Class of 2016 Reflects on Election
“In 1987, Ken Griffey Jr. was the first player selected in that year’s first-year player draft. The very next year Mike Piazza was the 1,390th player taken in the draft,” O’Connell said. “Yet here they are today, shoulder to shoulder, heading into the Hall of Fame.”
Griffey and Piazza would combine to collect 25 All-Star Game invitations, finish in the top 10 in MVP voting 14 times, capture 17 Silver Slugger Awards, slug 1,057 home runs and play 38 big league seasons for eight different franchises.
Hall of Fame President Jeff Idelson put the recent announcement in perspective, explaining that one of the most difficult career paths in the world is to the major leagues.
“In the long first of professional baseball there have been just over 18,500 players who have been privileged enough to wear a major league uniform. And only one percent, one out of a 100, make it to Cooperstown,” Idelson said. “That’s really how special the Hall of Fame election is. And these men here on the dais today are among those select few.
“Gentlemen, you combined to wear the uniforms for eight different teams during your careers and now you’re teammates on the greatest team ever assembled, the Hall of Fame team. And we’re going to give you both lifetime contracts – you’re not going anywhere – and we’re absolutely thrilled to welcome you to Cooperstown.”
It’s something that you can only dream of. I knew I could play baseball but I didn’t know at this level until later in my career what I was able to do. At age 19 it’s pretty much trying to survive day in and day out.
Idelson and Hall of Fame Chairman Jane Forbes Clark would soon outfit the Class of 2016 with their new uniforms – white jerseys with a red-lettered “Hall of Fame” across the chest and blue caps with the Hall of Fame logo in front.
Griffey, whose father ended a 19-year big league career in 1991 after playing alongside his son for two years, was known for his five-tool ability during 22 seasons spent mainly with the Mariners and Reds. With a memorable left-handed swing, he blasted 630 home runs, which ranks sixth all-time, and he still ranks 13th overall in total bases and 15th in runs batted in. A 13-time All-Star, he won game MVP honors in 1992, as well as 10 consecutive Gold Glove Awards and the 1997 American League MVP.
“I’m very honored and humbled by this tremendous … wow,” is how an emotional Griffey began his opening remarks. “It’s something that you can only dream of. I knew I could play baseball but I didn’t know at this level until later in my career what I was able to do. At age 19 it’s pretty much trying to survive day in and day out. As I got older I think I started realizing around 35 my place in baseball.
"There was no place he would rather be than patrolling center field and taking his turn in the batter's box. Willie agreed with me."
Piazza set a standard behind the plate, hitting for both power and average by launching 427 home runs, including a record 396 among catchers, while posting a .308 lifetime batting average. An incredibly durable catcher, he led the National League in putouts four times and assists twice. A 12-time All-Star with the Dodgers and Mets, winning the Midsummer Classic MVP honors in 1996, he earned 10 Silver Slugger Awards and was the 1993 N.L. Rookie of the Year.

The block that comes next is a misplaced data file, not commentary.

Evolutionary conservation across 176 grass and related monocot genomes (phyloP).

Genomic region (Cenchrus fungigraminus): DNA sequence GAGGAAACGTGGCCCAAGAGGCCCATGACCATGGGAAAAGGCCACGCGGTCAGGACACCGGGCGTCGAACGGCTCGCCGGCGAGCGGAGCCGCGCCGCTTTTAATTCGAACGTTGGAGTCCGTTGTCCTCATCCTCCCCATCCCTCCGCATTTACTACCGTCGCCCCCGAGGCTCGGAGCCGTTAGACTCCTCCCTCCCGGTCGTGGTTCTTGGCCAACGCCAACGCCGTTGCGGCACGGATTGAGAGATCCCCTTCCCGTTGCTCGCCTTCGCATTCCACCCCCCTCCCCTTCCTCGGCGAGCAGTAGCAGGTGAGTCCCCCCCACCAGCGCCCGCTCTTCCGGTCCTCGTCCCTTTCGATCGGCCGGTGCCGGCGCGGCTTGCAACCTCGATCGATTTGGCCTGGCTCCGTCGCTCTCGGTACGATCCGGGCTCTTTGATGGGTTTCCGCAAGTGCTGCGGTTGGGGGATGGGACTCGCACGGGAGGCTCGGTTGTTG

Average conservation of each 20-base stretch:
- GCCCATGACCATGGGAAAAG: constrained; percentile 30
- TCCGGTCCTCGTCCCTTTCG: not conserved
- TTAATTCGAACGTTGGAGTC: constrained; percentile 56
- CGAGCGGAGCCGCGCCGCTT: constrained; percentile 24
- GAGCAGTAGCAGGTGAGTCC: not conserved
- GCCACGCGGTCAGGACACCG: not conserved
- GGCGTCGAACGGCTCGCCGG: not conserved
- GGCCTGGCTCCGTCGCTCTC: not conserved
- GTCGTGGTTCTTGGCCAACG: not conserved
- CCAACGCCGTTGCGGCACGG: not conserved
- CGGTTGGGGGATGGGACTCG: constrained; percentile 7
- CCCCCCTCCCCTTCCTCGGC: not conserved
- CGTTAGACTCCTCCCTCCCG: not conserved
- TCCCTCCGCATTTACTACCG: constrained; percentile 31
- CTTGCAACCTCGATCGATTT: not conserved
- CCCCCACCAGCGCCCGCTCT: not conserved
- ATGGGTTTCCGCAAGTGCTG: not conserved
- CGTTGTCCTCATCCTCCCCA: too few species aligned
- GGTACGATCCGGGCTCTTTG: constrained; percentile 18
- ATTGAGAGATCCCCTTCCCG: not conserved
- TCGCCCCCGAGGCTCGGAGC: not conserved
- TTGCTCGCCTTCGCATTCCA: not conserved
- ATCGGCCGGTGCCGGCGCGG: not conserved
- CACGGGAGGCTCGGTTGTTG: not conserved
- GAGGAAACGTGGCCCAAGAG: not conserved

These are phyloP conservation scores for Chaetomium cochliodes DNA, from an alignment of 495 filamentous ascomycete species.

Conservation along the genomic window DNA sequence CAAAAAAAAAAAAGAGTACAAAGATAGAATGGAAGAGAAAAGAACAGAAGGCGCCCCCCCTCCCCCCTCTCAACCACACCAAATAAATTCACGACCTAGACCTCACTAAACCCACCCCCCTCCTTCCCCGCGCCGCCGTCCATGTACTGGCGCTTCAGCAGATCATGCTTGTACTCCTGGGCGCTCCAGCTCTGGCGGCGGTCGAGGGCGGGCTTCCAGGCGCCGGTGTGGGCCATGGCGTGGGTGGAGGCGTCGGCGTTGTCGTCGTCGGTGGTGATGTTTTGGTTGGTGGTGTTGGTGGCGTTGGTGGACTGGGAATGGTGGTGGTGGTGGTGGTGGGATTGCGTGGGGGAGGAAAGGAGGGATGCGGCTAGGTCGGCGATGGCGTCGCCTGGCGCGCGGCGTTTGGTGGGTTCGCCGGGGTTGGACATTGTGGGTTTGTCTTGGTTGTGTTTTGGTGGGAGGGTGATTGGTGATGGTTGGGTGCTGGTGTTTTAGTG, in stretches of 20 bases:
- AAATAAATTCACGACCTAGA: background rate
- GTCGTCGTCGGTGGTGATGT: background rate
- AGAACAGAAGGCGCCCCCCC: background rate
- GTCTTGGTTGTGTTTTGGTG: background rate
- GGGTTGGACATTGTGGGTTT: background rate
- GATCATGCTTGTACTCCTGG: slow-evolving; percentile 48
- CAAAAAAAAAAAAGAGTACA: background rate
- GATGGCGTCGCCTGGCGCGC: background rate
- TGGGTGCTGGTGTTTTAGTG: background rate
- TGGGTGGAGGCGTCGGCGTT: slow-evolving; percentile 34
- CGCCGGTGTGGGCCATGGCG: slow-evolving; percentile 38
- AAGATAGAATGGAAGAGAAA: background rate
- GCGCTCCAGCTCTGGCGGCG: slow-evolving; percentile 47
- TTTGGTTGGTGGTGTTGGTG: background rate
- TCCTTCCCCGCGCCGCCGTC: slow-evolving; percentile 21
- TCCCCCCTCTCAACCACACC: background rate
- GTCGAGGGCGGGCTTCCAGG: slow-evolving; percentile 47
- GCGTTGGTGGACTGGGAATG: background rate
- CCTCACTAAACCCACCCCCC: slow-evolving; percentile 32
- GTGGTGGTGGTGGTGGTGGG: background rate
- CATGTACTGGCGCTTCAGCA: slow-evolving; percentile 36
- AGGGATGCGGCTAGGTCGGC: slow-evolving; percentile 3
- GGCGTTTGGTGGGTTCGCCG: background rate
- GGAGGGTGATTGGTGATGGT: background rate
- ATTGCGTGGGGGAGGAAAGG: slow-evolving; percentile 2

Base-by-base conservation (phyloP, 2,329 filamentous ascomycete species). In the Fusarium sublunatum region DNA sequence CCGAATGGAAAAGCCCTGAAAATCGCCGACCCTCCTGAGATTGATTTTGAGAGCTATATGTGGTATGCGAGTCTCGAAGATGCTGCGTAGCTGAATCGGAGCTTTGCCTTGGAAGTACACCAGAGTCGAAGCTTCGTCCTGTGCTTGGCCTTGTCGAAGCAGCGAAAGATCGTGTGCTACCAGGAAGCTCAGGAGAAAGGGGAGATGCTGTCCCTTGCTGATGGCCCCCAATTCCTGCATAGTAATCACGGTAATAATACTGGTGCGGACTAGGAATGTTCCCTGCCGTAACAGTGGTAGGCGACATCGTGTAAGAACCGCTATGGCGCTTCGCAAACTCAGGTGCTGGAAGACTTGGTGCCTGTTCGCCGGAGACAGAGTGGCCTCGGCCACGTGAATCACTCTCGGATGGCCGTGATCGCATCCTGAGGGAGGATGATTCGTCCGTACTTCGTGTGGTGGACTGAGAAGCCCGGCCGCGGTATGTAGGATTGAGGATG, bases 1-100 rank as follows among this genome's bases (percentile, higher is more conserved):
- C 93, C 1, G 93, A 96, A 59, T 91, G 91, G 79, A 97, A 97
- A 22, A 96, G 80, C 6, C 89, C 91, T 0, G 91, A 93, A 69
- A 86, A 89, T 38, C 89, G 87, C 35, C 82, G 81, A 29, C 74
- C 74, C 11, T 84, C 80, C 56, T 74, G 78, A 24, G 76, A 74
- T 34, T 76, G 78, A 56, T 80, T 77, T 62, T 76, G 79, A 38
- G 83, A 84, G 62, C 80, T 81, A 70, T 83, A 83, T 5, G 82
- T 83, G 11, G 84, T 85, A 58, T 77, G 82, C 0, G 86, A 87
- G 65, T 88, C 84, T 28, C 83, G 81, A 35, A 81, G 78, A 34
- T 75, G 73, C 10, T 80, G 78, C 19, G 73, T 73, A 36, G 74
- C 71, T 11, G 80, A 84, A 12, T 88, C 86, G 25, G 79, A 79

“First and foremost I would like to thank God for this blessing. I’m really honored. It’s really overwhelming,” said Piazza at the start of his opening address. “It’s so rewarding to be recognized by those who cover the sport and know the gravitas of this Hall and the history of the sport. It’s truly a special club.
“I remember signing with the Dodgers in 1988 and one of my first games was against the Instructional League team of the Seattle Mariners,” Piazza said. “I remember watching you and being awed by your athletic talent. And I knew that I was the complete polar opposite of you. But I knew I had one thing that I could do – get the bat to the zone and hit.”
The new Hall of Fame electees also made some news when they revealed what team’s cap they would be wearing in the Cooperstown institution’s Plaque Gallery. The plaques will be unveiled Hall of Fame Weekend this summer – Griffey’s bronze likeness donning a Mariners hat and Piazza sporting a Mets hat.
“I want to be very clear and say that as much as I loved coming up with the Dodgers and will always cherish my time there, I’m going to go in as a New York Met,” explained Piazza, who spent eight seasons with the Mets and seven with the Dodgers. “Again, I enjoyed coming up with the Dodgers and had an amazing career there as far as getting to know Sandy Koufax and Don Drysdale and the Hall of Famers, but fortunately for me I eventually ended in New York and became a New York Met and truly have a special relationship here with the fans of the Mets.”
Piazza, who played in just 246 more games for the Mets than the Dodgers, added that his special connection with the passionate New York fanbase was a deciding factor.
Bill Francis is a library associate at the National Baseball Hall of Fame and Museum